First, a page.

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Radicalised British Youth Pose 'New Challenges' To Intelligence Services

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Britain's security services face new challenges, according to the RUSI report
Britain's security services face new challenges, according to the RUSI report

British youths in the UK could be radicalised as Africa becomes a potential new front for counter-terrorism, a new report has warned.

The radicalisation of British youths seen in some sections of the Pakistani, North African and Indian communities over the last 15 years could spread to a greater extent across Somali communities too, the Royal United Services Institute (Rusi) report said.

The UK cannot expect to remain immune as al-Qaeda, which is weakened following the death of terror mastermind Osama bin Laden in May last year, looks to partnerships in Saharan and sub-Saharan Africa to re-group and re-energise itself, it added.

The report's author, Valentina Soria, said western security and intelligence agencies face new challenges "as jihadism evolves and disperses into territories of ungoverned, or loosely governed, space across large stretches of the African continent".

"Most significant is the potential for radicalisation and then mobilisation of a new subset of British youths," she wrote.

"This has already taken place over the last fifteen years in sections of the Pakistani, North African and even the Indian communities; the UK could soon be facing much greater radicalisation among the Somali minority and new radicalisation in some sections of other communities from east and west African countries."

Ms Soria said foreign fighters now represent "a valuable, albeit still limited, source of manpower for al-Shabaab", a Somali terror group banned in the UK.

It is "possible that the use of new terror tactics may have further alienated its African recruits who are mostly reluctant to get involved in suicide bombings", she said.

"As a result, the recruitment of foreign fighters could be read as a choice of operational necessity rather than as a move aimed to make al-Shabaab the next al-Qaeda."

She added that the "dynamics of jihadism in Africa may provoke direct terrorist attacks inside the UK" but said there had been "no direct public evidence of this happening".

Ms Soria went on: "From west to east Africa, across the sub-Saharan region, we may well be witnessing a new phase of decisive developments that could trigger further turmoil.

"The UK cannot expect to remain immune from the 'spill-over' effects of events that could reshape part of the African continent."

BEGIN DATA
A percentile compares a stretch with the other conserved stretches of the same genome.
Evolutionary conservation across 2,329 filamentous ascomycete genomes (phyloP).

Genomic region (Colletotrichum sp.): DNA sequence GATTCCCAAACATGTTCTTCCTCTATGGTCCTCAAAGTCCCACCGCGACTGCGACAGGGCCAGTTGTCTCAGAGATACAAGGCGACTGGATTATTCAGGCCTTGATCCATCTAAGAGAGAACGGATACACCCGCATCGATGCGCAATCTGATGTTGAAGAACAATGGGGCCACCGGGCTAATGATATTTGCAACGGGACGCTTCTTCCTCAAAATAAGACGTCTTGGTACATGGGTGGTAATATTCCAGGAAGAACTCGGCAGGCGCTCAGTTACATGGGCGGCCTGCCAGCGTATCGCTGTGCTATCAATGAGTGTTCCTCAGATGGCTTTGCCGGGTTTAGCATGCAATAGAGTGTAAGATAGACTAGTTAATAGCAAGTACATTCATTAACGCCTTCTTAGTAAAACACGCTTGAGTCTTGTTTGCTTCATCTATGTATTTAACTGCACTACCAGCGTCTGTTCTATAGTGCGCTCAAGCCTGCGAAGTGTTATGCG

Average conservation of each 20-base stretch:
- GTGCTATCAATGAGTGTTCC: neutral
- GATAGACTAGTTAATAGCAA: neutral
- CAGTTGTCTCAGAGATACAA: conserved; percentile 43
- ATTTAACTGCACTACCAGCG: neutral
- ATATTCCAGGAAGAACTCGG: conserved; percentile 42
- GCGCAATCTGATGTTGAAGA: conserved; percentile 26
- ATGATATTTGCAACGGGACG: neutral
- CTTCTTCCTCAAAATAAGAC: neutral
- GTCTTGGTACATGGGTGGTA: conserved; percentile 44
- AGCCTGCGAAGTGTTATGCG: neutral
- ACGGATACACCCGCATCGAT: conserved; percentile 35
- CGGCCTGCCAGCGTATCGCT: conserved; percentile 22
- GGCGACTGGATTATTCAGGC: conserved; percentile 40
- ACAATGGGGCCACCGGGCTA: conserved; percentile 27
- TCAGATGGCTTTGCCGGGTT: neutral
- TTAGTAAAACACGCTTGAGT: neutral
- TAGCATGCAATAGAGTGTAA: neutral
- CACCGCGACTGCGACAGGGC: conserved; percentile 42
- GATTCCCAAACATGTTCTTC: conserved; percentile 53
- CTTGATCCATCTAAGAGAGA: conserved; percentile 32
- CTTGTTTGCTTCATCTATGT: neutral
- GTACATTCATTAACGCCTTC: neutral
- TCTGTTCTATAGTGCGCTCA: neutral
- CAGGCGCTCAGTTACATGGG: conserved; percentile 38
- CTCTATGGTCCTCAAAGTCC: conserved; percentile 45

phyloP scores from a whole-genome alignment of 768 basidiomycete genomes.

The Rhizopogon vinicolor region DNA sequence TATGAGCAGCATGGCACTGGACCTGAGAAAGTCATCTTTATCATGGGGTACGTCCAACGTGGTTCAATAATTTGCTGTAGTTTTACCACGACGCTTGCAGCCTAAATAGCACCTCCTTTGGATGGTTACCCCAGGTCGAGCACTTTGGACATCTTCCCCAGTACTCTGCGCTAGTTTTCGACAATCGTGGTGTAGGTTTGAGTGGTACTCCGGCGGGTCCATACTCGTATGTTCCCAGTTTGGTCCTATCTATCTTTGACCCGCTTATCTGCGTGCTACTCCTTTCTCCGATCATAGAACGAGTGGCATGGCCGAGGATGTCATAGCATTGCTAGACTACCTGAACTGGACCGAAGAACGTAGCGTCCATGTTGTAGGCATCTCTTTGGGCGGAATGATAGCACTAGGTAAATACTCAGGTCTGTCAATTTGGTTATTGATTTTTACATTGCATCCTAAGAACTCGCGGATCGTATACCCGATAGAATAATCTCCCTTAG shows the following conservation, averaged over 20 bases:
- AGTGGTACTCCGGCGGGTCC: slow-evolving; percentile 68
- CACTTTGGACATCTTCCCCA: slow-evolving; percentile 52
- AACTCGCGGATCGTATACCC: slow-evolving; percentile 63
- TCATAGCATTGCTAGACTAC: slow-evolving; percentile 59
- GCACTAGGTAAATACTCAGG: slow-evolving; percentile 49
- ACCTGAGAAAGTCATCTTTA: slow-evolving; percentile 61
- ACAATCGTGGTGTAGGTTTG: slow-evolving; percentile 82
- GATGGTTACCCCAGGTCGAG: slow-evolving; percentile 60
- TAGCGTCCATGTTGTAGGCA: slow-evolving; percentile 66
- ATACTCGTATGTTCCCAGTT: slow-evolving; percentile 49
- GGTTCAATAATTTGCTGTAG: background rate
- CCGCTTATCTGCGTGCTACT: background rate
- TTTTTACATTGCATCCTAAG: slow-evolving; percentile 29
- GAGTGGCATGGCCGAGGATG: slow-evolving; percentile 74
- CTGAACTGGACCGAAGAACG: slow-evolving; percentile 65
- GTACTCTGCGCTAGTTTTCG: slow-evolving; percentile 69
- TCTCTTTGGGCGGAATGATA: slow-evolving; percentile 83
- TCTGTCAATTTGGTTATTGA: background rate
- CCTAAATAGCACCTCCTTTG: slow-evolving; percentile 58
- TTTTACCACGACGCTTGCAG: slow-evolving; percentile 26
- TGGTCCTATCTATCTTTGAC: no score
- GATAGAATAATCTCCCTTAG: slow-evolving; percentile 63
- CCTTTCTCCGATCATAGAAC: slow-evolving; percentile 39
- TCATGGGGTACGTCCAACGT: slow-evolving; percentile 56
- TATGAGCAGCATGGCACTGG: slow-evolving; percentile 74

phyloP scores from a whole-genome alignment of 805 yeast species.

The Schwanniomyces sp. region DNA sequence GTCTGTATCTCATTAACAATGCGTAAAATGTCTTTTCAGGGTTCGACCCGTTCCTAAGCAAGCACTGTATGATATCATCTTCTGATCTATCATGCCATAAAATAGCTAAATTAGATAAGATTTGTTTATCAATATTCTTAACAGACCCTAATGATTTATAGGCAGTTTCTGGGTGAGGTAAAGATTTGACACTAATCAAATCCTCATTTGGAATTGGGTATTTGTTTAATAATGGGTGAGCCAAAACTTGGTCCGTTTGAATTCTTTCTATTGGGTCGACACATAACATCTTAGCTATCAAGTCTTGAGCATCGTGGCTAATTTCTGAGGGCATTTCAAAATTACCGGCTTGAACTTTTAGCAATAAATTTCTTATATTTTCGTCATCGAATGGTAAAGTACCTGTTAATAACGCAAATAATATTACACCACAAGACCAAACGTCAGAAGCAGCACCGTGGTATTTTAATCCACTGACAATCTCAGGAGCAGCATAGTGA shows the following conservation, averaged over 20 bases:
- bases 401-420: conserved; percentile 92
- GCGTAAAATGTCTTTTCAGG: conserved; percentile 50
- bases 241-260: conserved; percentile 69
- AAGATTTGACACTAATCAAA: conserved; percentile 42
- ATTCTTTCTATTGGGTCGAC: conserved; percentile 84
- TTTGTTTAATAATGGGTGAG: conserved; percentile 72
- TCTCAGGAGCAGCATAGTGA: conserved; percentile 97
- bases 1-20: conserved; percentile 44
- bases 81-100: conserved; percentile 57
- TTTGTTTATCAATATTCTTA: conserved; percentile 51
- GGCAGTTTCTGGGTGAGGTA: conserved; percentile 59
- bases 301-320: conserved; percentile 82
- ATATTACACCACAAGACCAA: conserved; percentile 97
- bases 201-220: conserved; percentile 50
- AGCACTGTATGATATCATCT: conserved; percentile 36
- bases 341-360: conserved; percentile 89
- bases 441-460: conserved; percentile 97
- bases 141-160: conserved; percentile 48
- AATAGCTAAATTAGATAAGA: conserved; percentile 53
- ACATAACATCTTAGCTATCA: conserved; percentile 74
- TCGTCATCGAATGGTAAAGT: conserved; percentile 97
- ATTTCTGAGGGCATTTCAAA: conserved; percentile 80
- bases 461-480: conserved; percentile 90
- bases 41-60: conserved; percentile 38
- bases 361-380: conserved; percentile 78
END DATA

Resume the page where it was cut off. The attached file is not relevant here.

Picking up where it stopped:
Assessing the threat, the MI5 website states: "Al-Qaeda's affiliates and allies across the world pose an increasing threat to the UK and to UK interests in their regions.

"There is also an underlying, unpredictable threat from people who are inspired, but not trained or directed, by al-Qaeda.

"A significant number of UK residents are training with al-Shabaab, a Somali Islamist militia group, to fight in the insurgency in Somalia. Al-Shabaab is closely aligned with al-Qaeda.

"Somalia shows many of the characteristics that made Afghanistan so dangerous as a seedbed for terrorism in the period before the fall of the Taliban.

"There is no effective government and a strong extremist presence with training camps that attract like-minded extremists from across the world."

It comes after the security service's director-general, Jonathan Evans, said in 2010 that he was "concerned that it is only a matter of time before we see terrorism on our streets inspired by those who are today fighting alongside al-Shabaab".

Last week, the government's drugs advisers were warned that Somali terror groups were targeting youngsters in the UK who have been segregated from society.

Abukar Awale, of community group Somali Diaspora UK, called for advisers to consider the links between khat, a leaf which is chewed, and terrorism in its ongoing review of the drug, which is popular among the East African community in the UK.

Somali communities are concerned that terror groups including al-Shabaab were benefiting financially from the sale of khat and then targeting young people who have been marginalised through their use of the drug, he said.

A government spokeswoman said: "We are tackling the threat of home-grown terrorism with our new Prevent strategy, which is challenging extremist ideology and tackling the radicalisation of vulnerable people.

"We are also working with governments in Africa to improve their capacity to tackle the terrorist threat."